Gains for far left and right in French elections


By Tom Maguire

LONDON — A sharp polarisation of voters towards the extreme right and left was a key feature of the first round of the French presidential elections, held on April 23.

French presidential elections are held in two rounds if no candidate gets a majority in the first round, the leading two candidates going into a second vote two weeks later. Winner of the first round was the candidate of the Socialist Party (PS) Lionel Jospin, who scored 23% of the vote. Also going into the second round is former prime minister Jaques Chirac, a leading figure in the Gaullist party, the RPR (Rally for the Republic), who scored 20%.

Despite coming second, Chirac remains the favourite to win the second round. Jospin was able to come first only because the RPR fielded two candidates, the other being the current prime minister, Edouard Balladur, who scored 19%. Now eliminated, Balladur immediately called on his supporters to back Chirac in the May 7 second round — and a large majority are likely to do so.

Also weighing heavily in the second round electoral arithmetic is the 15% scored by leader of the far-right National Front, Jean-Marie Le Pen. His votes are also likely to go disproportionately to Chirac, as are those of two other far-right candidates who scored about 5% between them.

In all, the right garnered around 60% of the vote, and this seems likely to translate into a second-round victory for Chirac.

To the left of the PS, 8.4% of the vote (about 2.4 million) went to Communist Party (PCF) candidate Robert Hue. This was roughly in line with recent Communist electoral scores, but less than the 10% which the PCF had aimed at.

Hue certainly lost some voters to the impressive score of Arlette Laguiller, the candidate of the Trotskyist organisation Lutte Ouvriere (Workers' Struggle), who got 1.6 million votes, 5.3% of the total. Laguiller, who first stood as a presidential candidate in 1974 and is a well-known figure on French television, undoubtedly attracts a certain "personal" vote, which does not automatically translate into support for Lutte Ouvriere.

Nonetheless, the vote for Laguiller puts her organisation in a strong position among the forces to the left of the PS. In a sharp break with their previous ultra-sectarian stance, Lutte Ouvriere leaders immediately put out a call for the formation of a new party to the left of the PS and PCF, which would include all those who "put themselves on the terrain of the defence of the oppressed and exploited". It remains to be seen whether this is a serious proposal or just a "stunt" to win sympathy from unaffiliated left-wingers.

The 3% vote for the Green candidate Dominique Voynet will certainly be a disappointment for the ecologist current in France, which hardly expected to be easily beaten by Lutte Ouvriere. Part of the explanation for the poor showing of the French Greens must be the internal political turmoil since Voynet replaced Antoine Waechter as leader in 1994.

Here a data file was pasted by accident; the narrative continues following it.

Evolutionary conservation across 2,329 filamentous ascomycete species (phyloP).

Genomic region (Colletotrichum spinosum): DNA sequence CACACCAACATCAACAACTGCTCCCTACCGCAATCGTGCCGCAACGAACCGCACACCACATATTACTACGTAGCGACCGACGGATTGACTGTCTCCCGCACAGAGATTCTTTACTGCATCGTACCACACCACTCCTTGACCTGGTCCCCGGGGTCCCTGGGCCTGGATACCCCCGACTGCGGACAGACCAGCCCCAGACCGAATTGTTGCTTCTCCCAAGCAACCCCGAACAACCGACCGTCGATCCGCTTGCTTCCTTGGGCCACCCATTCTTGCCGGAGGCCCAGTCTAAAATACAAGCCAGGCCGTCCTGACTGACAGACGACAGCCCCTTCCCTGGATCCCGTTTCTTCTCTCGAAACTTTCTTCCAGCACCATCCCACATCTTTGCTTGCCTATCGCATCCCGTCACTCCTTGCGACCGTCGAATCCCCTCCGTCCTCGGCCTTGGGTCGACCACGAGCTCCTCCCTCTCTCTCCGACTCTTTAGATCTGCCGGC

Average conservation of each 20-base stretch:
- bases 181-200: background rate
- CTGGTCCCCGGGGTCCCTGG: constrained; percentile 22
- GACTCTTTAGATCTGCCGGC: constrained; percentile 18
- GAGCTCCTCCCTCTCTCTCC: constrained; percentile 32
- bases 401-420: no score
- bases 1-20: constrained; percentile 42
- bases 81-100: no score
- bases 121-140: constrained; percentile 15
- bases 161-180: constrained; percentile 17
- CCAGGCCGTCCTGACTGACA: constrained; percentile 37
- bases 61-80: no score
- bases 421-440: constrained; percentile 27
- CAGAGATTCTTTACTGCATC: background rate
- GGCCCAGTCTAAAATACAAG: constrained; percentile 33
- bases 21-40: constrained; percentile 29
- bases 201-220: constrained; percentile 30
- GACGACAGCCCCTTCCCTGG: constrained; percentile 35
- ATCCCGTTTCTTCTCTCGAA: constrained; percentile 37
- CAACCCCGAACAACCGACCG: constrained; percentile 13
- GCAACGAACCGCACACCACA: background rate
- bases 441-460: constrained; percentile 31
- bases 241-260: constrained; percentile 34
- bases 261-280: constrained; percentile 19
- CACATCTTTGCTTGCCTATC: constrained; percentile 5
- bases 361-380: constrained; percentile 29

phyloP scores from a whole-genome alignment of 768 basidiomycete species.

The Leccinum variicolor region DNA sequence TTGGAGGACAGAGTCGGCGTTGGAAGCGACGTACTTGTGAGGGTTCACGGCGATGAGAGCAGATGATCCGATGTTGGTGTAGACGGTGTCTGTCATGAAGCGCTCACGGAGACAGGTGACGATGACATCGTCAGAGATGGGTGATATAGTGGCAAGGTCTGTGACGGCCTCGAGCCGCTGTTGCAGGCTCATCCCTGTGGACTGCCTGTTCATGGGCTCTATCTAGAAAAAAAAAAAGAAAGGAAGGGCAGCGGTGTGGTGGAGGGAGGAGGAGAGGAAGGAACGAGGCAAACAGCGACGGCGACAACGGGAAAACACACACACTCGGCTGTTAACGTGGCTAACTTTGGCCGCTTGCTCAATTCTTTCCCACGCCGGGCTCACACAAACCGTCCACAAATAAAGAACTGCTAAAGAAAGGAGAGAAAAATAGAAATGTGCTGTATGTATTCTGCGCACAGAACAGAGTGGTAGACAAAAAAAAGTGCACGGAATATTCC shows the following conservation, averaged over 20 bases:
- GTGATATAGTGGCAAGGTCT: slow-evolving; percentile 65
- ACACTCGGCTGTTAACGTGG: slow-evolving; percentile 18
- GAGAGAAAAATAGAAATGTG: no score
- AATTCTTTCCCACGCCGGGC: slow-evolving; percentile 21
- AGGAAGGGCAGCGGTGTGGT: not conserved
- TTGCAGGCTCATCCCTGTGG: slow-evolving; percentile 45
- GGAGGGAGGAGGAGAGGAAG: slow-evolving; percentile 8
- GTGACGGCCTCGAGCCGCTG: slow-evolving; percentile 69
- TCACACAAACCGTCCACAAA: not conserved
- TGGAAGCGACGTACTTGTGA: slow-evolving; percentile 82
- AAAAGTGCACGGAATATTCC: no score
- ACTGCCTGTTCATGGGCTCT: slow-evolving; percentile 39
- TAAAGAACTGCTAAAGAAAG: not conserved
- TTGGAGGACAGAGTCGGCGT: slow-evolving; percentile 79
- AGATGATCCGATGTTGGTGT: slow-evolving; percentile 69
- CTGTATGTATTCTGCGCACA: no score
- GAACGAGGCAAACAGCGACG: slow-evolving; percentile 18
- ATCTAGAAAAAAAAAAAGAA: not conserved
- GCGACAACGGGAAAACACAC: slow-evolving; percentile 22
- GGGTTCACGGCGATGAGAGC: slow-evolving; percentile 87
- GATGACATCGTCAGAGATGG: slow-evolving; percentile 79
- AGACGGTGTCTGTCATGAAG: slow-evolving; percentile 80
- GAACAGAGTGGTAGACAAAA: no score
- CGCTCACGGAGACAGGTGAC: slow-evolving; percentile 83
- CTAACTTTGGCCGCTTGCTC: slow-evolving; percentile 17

Waechter insisted that the greens should be "neither of the left nor the right", but this position was challenged and overturned by Voynet who sought to place the Greens firmly on the left. This position has been highly controversial among the ranks of the party, and implicitly rejected this year when the Greens' national conference formally rejected offers of support for their presidential campaign from left-wing organisations. As a result, the political "profile" of the Greens has been confused and ineffective, as opposed to the sharply defined right- and left- wing positions of candidates like Le Pen and Laguiller.

In this election, the noticeable thing has been the weakening of support for all the traditional parties and the strong showing of the political extremes. Only 18 million people of the 30 million people who bothered to vote cast their ballot for mainstream parties.

Le Pen scored 4.5 million votes, his best ever performance and further evidence of the strength of the far right.

Some 4 million people cast their votes for candidates who openly proclaimed their adherence to communism, Hue and Laguiller (one of Laguiller's main slogans was "Communism is still the future of humanity").

The polarisation to the extreme right and left follows nearly 15 years of corrupt and discredited Socialist Party government and comes in the middle of a seemingly endless recession in which 15% of the work force are unemployed. Radical political solutions will certainly gain ground as this crisis continues.